Are “No Refund” Signs Legal? In recent articles I have written about Consumer Guarantees under the Australian Consumer Law (â€œthe ACLâ€). If you have not already read these articles, I encourage you to do so, especially if you are interested in what Consumer Guarantees are and when they apply. In this article I discuss â€œNo […]
Family members who are vulnerable or have a disability by Jacqui Brauman When any of our family members are gamblers, alcoholics, drug-users, bankrupts or have a severe disability, we may be reluctant to leave a direct legacy to them in our Will out of fear of it being wasted or abused. But we shouldnâ€™t avoid […]
Estate Proceeds Trusts: A Case Study by Jacqui Brauman In this example, Saraâ€™s husband Tim has died in an accident. They have two primary school aged children, Michael and Melissa. Tim and Sara had prepared Wills a few years prior, when the children were still very young. They were basic Wills, which simply ensured that […]
Repairs and Spare Parts by Matthew Elvin Under the Australian Consumer Law (“ACL”), manufacturers and importers are required to guarantee the availability of repairs and spare parts to consumers for a â€˜reasonableâ€™ time. That is, they must take all reasonable steps to provide spare parts and repair facilities (such as a place that can fix […]
What is a trust? by Jacqui Brauman This is a complex area, because there are many forms that a trust can take. I have previously prepared a downloadable fact sheet on this website about trusts, too, so that would be worthwhile looking at. Basically, a trust exists when someone holds property for the benefit of […]
Consumer remedies under consumer law by Matthew Elvin In recent articles I have written about the consumer guarantees that suppliers of goods and services must provide consumers, as well as the remedies available when a guarantee is breached. In this article I discuss the circumstance where a supplier has breached a guarantee, but the consumer […]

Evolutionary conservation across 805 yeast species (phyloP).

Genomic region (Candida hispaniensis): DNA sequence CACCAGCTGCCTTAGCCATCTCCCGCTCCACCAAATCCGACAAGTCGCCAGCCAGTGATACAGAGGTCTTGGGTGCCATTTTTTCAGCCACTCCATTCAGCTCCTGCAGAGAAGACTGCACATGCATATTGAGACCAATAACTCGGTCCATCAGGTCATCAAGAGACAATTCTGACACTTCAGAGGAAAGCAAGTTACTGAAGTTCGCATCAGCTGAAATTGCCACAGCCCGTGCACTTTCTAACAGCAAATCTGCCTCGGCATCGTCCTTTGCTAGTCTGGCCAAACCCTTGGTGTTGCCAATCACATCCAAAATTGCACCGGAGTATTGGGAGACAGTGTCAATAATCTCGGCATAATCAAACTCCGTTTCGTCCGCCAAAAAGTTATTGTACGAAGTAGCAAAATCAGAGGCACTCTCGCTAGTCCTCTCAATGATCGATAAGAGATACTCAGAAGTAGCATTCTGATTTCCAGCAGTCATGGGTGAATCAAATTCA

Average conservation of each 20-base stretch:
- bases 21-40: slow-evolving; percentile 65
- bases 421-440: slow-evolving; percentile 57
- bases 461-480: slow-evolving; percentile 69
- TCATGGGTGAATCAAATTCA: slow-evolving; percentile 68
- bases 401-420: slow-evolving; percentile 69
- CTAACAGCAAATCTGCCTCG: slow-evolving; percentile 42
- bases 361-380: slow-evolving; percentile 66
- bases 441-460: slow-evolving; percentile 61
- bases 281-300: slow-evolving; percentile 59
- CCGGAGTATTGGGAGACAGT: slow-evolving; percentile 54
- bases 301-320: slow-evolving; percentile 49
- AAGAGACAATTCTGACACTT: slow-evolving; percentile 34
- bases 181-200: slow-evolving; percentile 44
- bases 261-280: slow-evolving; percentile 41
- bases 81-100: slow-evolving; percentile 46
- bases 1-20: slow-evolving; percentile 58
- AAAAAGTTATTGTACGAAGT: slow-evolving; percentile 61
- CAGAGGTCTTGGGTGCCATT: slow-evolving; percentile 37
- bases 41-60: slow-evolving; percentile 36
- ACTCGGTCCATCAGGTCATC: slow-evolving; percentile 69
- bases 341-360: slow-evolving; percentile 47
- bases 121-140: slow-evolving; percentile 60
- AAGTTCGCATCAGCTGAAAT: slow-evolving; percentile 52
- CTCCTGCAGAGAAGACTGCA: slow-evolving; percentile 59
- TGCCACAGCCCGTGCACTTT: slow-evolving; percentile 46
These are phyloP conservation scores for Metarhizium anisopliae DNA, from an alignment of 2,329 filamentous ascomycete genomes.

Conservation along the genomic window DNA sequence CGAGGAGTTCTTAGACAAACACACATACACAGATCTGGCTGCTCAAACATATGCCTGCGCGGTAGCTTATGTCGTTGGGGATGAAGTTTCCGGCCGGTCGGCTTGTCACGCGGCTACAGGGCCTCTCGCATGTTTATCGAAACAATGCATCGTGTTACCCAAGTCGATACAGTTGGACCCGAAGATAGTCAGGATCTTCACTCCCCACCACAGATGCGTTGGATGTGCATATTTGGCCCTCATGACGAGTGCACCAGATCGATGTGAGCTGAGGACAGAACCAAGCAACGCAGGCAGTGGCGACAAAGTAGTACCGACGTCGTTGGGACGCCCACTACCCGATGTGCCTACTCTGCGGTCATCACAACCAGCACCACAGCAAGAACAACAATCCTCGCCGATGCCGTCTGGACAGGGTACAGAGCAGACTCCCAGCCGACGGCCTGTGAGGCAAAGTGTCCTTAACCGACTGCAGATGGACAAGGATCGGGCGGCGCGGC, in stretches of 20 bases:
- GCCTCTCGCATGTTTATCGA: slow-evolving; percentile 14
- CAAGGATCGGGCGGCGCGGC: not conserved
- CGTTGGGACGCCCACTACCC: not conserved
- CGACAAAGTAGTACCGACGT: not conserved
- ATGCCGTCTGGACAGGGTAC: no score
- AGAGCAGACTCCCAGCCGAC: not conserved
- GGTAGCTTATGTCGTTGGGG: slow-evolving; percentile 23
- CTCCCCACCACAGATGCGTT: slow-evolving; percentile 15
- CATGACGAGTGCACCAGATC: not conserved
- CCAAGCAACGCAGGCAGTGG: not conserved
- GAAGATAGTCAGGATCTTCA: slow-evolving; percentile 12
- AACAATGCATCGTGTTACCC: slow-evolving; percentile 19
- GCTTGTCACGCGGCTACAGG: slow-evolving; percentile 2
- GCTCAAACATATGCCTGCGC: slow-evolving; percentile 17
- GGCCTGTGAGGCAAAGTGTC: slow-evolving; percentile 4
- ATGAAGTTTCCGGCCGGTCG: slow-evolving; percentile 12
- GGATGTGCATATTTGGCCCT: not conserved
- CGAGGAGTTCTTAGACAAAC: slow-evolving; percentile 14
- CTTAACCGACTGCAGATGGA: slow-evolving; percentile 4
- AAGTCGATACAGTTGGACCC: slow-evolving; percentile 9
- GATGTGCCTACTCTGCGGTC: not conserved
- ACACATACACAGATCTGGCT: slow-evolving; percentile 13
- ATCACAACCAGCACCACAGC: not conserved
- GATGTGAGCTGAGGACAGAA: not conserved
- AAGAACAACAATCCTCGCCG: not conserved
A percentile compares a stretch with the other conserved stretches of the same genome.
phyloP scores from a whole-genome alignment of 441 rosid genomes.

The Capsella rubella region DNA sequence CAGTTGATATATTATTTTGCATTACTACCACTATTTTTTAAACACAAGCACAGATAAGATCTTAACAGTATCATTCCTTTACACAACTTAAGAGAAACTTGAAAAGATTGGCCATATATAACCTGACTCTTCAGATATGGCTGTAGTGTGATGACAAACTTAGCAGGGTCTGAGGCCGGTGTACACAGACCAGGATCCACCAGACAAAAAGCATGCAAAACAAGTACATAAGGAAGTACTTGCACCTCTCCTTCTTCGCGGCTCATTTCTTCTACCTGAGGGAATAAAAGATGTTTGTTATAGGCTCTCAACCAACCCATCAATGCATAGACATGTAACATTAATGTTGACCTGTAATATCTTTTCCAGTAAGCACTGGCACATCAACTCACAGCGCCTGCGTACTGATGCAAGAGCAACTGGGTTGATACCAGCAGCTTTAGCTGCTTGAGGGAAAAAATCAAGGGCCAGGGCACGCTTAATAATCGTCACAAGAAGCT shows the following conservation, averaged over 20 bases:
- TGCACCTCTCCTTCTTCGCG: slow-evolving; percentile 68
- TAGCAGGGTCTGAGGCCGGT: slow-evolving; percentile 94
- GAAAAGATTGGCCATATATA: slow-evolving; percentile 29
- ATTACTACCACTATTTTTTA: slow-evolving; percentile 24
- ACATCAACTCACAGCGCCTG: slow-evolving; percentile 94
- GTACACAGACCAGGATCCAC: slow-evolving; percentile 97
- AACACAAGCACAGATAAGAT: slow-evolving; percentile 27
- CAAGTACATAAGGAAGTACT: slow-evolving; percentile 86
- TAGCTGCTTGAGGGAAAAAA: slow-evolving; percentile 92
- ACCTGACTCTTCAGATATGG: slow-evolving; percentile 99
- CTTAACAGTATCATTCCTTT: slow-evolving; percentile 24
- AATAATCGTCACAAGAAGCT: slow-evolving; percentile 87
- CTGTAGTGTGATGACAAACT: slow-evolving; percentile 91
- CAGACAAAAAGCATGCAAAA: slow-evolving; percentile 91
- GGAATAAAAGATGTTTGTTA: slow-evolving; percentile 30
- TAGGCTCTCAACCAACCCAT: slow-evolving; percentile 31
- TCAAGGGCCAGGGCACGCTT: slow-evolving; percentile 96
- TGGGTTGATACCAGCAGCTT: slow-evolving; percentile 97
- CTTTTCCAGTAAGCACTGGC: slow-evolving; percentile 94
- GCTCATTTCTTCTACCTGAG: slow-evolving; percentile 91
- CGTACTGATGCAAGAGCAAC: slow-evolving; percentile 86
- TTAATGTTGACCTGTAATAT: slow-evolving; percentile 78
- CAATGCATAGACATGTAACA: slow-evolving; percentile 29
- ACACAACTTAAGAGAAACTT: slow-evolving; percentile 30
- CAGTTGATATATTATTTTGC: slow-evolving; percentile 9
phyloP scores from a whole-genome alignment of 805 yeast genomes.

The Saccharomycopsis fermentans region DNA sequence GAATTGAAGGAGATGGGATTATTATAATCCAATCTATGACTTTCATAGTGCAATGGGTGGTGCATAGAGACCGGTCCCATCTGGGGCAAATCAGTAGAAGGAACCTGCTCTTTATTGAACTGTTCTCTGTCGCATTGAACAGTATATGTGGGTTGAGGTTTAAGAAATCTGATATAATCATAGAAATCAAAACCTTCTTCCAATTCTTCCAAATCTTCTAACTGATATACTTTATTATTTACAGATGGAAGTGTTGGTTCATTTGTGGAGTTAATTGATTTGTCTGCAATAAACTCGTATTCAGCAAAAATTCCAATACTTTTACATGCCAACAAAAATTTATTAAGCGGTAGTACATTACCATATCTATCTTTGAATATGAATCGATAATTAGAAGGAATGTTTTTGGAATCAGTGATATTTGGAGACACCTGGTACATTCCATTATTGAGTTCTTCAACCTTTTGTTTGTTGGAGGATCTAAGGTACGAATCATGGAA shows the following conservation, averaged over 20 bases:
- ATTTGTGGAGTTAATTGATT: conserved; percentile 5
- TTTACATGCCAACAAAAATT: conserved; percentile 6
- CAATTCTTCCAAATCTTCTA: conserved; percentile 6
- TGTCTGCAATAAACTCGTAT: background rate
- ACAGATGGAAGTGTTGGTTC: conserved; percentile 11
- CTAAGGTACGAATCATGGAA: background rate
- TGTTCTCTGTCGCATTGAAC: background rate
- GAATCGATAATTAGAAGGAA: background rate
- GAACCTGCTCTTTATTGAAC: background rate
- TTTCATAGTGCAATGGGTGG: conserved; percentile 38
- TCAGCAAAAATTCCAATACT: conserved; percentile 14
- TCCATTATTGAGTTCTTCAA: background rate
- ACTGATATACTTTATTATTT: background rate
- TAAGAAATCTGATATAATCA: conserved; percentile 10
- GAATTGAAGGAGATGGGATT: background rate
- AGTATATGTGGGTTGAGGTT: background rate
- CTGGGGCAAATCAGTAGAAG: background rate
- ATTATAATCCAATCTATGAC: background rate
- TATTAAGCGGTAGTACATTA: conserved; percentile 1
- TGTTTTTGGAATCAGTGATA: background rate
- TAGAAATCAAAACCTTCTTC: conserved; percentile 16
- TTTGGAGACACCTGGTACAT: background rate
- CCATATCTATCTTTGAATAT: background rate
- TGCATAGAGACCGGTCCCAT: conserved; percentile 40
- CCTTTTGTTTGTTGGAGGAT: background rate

Succession of family trusts by Jacqui Brauman So you have been running your business or your property investment portfolio in your family trust. But youâ€™re now wanting to retire, or at least know that if you take a step back, that the whole thing wonâ€™t collapse. Youâ€™re at a crossroads, and you need a succession […]
8 Tips to Buying Real Estate by Jacqui Brauman It may be your first time buying a property, or you may have done it before but not taken much personal responsibility for the process. But now, you want to be more in control, have more certainty, and not be at the mercy of other people. […]
A final property settlement is a Final Order of the Court, binding on both parties. When can it be set aside?
Generally, you need to be eighteen years old (no longer a minor) to make valid Will. Unless the court helps you make a will for minors.
Whether a superannuation split is to occur under an agreement or a court order, the first step is always to find out the relevant information of the partiesâ€™ superannuation fund(s).
Itâ€™s easy for them to make mirror image Wills, but a Mutual Will Agreement might be more appropriate for you.
Asking â€œhow much does a Will cost?â€ is a lot like asking â€œhow much does a house cost?â€. There is no simple answer. The cost of a Will is dependant on a number of factors.
Spousal maintenance is when one party to a broken down relationship is legally required to provide financial support to (or â€˜maintainâ€™) the other for a period of time after their relationship ends.
â€œDirect financial contributionsâ€ are essentially any lump sum of money received during the relationship, such as workerâ€™s compensation, inheritance and lottery winnings. As a basic rule, if you received a lump sum of money during the relationship then this will be Lump sum after separationconsidered your â€˜contributionâ€™.
There is no obligation to make a Will, but having a Will offers many benefits, both financial and personal. Here are some reasons to have a will.
It would be worth considering setting aside funds, if you die, into an education trust.
The person youâ€™re negotiating with to buy it from you doesnâ€™t have enough money to pay you what you want, try vendor finance.
If you are a victim of domestic violence, the first thing you need to do is ensure that you are safe and that you have the support you need.